What's newsworthy about this particular opening is that the UND Board of Trustees had an audience with Pope Francis. ZENIT reports that the Holy Father stressed the importance of an “uncompromising witness" of Catholic universities to the Church’s moral teaching and the defense of her freedom. The Pope said:
In my Exhortation on the Joy of the Gospel, I stressed the missionary
dimension of Christian discipleship, which needs to be evident in the
lives of individuals and in the workings of each of the Church’s
institutions. This commitment to "missionary discipleship" ought to be
reflected in a special way in Catholic universities (cf.Evangelii Gaudium,
132-134), which by their very nature are committed to demonstrating the
harmony of faith and reason and the relevance of the Christian message
for a full and authentically human life. Essential in this regard is the
uncompromising witness of Catholic universities to the Church’s moral
teaching, and the defense of her freedom, precisely in and through her
institutions, to uphold that teaching as authoritatively proclaimed by the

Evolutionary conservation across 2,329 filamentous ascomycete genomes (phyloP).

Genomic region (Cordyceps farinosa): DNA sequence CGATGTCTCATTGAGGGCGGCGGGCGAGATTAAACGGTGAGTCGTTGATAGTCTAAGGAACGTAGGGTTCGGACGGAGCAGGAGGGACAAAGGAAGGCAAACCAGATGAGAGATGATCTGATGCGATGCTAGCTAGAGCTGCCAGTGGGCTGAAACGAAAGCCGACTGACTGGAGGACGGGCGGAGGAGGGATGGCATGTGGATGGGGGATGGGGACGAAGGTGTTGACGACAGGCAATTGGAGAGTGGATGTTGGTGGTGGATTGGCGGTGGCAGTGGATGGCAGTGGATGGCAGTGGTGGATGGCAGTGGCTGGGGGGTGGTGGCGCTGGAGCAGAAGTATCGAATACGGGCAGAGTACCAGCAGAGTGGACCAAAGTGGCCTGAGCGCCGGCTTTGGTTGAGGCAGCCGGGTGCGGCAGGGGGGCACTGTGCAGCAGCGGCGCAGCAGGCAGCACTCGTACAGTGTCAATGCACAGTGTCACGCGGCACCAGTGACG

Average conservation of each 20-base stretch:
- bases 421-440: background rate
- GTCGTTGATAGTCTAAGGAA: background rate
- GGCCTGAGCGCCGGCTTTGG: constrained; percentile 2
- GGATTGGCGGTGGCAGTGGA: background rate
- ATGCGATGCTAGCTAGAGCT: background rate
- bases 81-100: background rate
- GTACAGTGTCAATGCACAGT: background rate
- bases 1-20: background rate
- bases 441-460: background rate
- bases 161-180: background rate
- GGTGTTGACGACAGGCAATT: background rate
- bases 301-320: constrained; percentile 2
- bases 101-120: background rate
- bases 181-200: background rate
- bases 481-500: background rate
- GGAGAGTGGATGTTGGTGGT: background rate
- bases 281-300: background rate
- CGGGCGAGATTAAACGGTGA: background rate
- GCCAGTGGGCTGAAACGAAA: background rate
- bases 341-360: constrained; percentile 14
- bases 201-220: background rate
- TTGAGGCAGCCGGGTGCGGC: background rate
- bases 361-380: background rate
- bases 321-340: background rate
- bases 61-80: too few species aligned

magisterium of her pastors. It is my hope that the University of Notre
Dame will continue to offer unambiguous testimony to this aspect of
its foundational Catholic identity, especially in the face of efforts, from
whatever quarter, to dilute that indispensable witness. And this is
important: its identity, as it was intended from the beginning. To defend
it, to preserve it and to advance it!
That's pretty strong language, especially for papal diplomatispeakque.
However strong as that statement is--and the challenge it presents UND as well as the nation's other Catholic institutions of higher education is substantive--Pope Francis indicates that he believes exhortation is better than confrontation. As the Pope noted:
It is my hope that the University of Notre Dame will continue to offer
unambiguous testimony to this aspect of its foundational Catholic identity.
(emphasis and italics added)
The Motley Monk wonders whether the Holy Father's hope is well-founded. Witnessing to their Catholic identity--as Pope Francis has defined that and “especially in the face of efforts, from whatever quarter, to dilute that indispensable witness”--presumes the willingness and wherewithal on the part of academic administrators, faculty, and staff to provide that witness.
As most of those academic administrators, faculty, and staff would likely retort: "It all depends upon what the word 'Catholic' means."
That's why exhortation--strong and good words that uplift--oftentimes go nowhere in changing ideologies.
Let the discussion begin...
To read the transcript of the Pope's remarks, click on the following link: